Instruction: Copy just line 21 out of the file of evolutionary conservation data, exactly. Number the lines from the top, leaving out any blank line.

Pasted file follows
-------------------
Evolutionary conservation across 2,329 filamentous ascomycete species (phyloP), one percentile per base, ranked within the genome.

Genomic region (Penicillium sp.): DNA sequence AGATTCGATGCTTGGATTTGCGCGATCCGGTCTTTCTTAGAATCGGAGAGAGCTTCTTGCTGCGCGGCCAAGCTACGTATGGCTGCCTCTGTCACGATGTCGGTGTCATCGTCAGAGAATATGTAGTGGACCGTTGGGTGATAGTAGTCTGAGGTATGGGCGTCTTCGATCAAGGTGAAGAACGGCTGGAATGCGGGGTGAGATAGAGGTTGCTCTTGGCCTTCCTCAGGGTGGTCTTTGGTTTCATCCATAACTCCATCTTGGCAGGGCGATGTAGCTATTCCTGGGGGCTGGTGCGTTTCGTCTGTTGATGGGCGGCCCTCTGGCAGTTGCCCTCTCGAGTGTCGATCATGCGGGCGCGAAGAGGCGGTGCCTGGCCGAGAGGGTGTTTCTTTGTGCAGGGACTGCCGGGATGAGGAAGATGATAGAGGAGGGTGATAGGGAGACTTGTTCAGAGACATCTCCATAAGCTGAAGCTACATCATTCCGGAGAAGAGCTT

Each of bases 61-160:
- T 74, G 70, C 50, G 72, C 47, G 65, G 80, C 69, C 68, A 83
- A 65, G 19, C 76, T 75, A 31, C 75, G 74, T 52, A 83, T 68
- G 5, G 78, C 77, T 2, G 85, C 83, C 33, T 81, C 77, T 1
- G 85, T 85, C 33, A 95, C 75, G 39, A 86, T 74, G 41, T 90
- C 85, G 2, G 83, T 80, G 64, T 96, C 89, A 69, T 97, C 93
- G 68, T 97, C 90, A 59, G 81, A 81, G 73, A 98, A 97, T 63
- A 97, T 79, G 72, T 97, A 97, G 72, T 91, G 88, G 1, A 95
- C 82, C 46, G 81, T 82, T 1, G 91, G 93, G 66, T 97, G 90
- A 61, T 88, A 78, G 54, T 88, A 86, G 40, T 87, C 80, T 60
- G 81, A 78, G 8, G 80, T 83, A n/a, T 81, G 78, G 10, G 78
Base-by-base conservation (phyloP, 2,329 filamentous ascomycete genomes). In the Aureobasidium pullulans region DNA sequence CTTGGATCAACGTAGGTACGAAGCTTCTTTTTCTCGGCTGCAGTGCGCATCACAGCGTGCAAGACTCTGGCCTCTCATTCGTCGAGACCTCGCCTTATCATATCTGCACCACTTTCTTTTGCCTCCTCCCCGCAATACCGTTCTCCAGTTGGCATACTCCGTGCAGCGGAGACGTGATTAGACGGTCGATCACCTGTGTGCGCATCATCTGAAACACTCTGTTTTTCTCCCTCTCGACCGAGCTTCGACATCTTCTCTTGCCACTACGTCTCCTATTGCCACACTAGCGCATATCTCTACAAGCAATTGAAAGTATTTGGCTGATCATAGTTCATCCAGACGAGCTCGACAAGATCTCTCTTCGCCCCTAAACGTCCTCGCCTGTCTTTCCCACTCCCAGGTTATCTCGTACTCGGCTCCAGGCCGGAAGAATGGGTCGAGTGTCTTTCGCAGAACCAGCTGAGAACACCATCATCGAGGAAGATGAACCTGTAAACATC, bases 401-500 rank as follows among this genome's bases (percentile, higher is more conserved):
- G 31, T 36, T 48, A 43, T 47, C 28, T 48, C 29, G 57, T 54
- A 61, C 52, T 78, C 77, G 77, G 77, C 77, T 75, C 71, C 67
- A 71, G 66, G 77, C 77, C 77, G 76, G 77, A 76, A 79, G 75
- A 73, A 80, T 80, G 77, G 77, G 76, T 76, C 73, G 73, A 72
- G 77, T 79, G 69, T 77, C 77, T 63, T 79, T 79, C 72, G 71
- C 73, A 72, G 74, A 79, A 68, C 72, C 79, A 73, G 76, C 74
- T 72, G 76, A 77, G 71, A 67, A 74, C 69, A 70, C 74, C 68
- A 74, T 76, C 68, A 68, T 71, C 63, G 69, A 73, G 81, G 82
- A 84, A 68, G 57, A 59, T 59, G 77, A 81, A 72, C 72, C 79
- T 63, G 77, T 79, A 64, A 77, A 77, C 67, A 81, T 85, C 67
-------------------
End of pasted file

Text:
- T 72, G 76, A 77, G 71, A 67, A 74, C 69, A 70, C 74, C 68